MODERN METALS MEGAZINE – Predictive maintenance

August 2019 – Predictive maintenance helps manufacturers eliminate production challenges, boost uptime and support unmanned operations.

A primer on maintenance for high-pressure pumps reads a bit like the 19th-century fairytale “Goldilocks and the Three Bears.” For manufacturers looking to minimize downtime, a reactive response to an equipment event or alarm is too late. Preventive maintenance is too soon. A predictive approach, however, is just right, Techni Waterjet National Sales Manager Jim Fields explains.

“The Internet of Things’ capacity to connect smart devices with everyday objects has made connectivity commonplace in our everyday lives,” he says. “My vehicle alerts me when my tires are low. My refrigerator tells me when the filter needs to be changed. Being plugged in also allows us to take corrective actions when we are away from home.”

The Industrial Internet of Things (IIoT) has made similar changes to the machine tool business. Yet despite the fact that machines can talk to their human counterparts and to each other, downtime remains the biggest pain point for manufacturers.

“We see this across the industry,” says Fields. “Customers stock minimum parts, choosing instead to rely on suppliers during an emergency. We are well-stocked at Techni Waterjet, but a job shop is still going to experience some downtime due to the logistics involved with overnight carriers and time zone management. Performing maintenance in the middle of a job can also be a source of frustration.”

New mindset

Many companies should also get up to speed with the performance and communication features already available on equipment like Techni Waterjet’s Quantum electric servo pump (ESP).

“We’re ahead of the curve,” says Fields. “We’ve been proactive with the design of our Quantum electric servo pump, which replaces hydraulic cylinders with compact, efficient, quiet and controllable servo actuators.”

The servo actuator pump can be integrated with any existing waterjet machine. Techni Waterjet’s smart pump also supports predictive maintenance practices. The machinery builder introduced Tech-Sense in 2002 to monitor abrasive flow and component wear at the cutting head.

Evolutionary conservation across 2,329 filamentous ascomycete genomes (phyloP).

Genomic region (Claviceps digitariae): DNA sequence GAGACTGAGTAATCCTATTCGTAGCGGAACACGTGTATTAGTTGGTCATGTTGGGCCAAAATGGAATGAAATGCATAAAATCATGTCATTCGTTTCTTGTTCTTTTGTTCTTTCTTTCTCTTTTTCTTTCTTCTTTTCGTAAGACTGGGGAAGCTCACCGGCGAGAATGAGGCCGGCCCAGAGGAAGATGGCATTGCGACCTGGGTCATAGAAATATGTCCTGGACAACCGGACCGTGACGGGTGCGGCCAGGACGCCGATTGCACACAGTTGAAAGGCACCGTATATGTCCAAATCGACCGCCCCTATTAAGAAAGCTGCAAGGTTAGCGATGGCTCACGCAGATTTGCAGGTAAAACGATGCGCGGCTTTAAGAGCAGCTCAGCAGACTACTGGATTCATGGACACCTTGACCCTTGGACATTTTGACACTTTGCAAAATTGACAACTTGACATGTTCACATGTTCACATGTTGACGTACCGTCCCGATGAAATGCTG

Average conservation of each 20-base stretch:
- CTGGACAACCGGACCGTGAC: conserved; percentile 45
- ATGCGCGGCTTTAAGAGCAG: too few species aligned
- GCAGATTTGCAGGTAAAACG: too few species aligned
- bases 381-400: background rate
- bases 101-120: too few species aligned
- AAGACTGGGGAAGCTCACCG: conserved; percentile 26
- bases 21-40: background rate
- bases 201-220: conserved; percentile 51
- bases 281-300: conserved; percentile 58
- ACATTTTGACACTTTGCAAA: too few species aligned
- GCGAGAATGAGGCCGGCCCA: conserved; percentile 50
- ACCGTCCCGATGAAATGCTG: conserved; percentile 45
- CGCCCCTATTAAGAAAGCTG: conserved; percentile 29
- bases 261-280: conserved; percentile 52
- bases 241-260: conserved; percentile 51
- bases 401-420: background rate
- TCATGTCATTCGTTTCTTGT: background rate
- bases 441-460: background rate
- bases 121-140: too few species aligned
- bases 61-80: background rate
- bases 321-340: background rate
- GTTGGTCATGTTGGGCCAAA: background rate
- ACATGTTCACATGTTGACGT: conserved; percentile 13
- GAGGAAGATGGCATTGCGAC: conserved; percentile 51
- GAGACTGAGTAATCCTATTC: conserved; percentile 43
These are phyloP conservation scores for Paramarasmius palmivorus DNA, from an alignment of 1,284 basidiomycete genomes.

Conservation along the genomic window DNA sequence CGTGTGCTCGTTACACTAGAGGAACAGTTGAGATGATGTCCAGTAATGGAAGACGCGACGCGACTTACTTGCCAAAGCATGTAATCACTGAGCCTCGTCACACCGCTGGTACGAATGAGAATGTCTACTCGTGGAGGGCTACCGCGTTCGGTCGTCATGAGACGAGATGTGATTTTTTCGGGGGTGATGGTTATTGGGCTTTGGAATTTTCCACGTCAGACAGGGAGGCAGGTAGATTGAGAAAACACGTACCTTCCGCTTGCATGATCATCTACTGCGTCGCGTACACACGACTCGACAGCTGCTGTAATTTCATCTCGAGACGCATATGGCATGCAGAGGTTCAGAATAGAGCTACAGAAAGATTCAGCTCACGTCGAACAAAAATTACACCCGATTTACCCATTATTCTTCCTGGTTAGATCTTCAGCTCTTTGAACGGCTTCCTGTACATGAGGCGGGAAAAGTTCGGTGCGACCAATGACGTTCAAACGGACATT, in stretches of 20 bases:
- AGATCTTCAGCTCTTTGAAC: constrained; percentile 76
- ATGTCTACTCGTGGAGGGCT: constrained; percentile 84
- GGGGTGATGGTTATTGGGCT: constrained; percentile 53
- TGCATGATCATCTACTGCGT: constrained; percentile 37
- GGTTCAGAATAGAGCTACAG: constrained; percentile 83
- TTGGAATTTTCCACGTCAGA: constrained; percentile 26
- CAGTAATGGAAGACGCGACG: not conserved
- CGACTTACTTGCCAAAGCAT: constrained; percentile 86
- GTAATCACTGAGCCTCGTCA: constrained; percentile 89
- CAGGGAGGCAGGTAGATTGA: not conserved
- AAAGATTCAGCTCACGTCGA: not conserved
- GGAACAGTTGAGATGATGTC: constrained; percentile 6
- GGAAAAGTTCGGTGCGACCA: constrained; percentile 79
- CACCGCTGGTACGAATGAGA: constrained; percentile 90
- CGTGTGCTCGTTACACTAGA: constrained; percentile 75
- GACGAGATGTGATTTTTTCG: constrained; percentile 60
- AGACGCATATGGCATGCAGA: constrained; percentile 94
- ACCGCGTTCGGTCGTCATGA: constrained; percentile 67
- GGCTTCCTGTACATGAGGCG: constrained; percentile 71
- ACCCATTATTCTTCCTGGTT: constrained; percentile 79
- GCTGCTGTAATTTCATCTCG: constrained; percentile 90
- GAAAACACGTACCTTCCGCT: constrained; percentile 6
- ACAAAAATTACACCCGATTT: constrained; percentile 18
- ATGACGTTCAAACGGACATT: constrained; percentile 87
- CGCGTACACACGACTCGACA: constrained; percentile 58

“The pump is innately intelligent but the code by which it communicated early on required a technician to interpret it.” Fields says

Operators can detect issues before they occur, protect the pump from damage, maximize throughput and receive maintenance alerts.

To simplify the “language,” the supplier introduced an Advanced Diagnostics feature in 2016.

“Now the data is delivered to the operator in layman’s terms to point him or her in the right direction. And I can access the data from a remote location to look at the alarms with the operator and help them to resolve the issue.”

The machinery builder, Fields adds, is on a mission to create a culture change when it comes to the maintenance mindset among users.

“A culture of predictive maintenance would not only eliminate most production challenges but it would also enable an environment for unmanned operations,” he says. “But that can only be achieved with thorough monitoring of the process as well as component wear.”

A feature called Tech-Sense ensures proper abrasive flow during cutting. If a problem crops up, Tech-Sense warns the operator with an SMS message and/or flashing lights. It will also pause the machine if it determines the problem could damage the part or material being cut. By integrating Tech-Sense with SMS Offsite Notification software, a manufacturer was first to move to lights-out production runs. This capability helps reduce labor and scrap and minimize consumables while boosting uptime.

Failure prevention

Techni Waterjet’s advanced diagnostics package aids and protects the Quantum servo pump.

“Advanced Diagnostics helps the operator maximize the pump’s output,” says Fields. “It helps prevent unwanted downtime because it is able to diagnose potential maintenance issues before the pump fails.”

Tech-Sense monitors the cutting head and pauses the program prior to any blockage, making lights- out operations a reality.

According to Fields, companies typically wait until equipment fails to get the maximum life out of a component. But the practice can cause unwanted damage to other major components. Heat events, in many cases, are determined simply by touch.

“Usually maintenance isn’t done until the machine springs a leak,” Fields says. “At that point, it’s too late. Preventive practices are generally shelved because it means a manufacturer has to rebuild or replace a part too soon. That costs a company money. Our focus has always been to provide technology that helps manufacturers maximize efficiency and minimize unwanted downtime through intelligent communication via advanced diagnostics.”

Predictive maintenance methodology follows flow rates and heat variances. If these types of variables exceed preset parameters, maintenance is indicated.

“Predictive practices give an operator time to finish the job they are running,” says Fields. “They can also schedule maintenance for evening or any time the machine isn’t cutting. I love clichés because they are usually true. In the case of the waterjet, the cutting head and the pump, an ounce of prevention is worth a pound of cure.”

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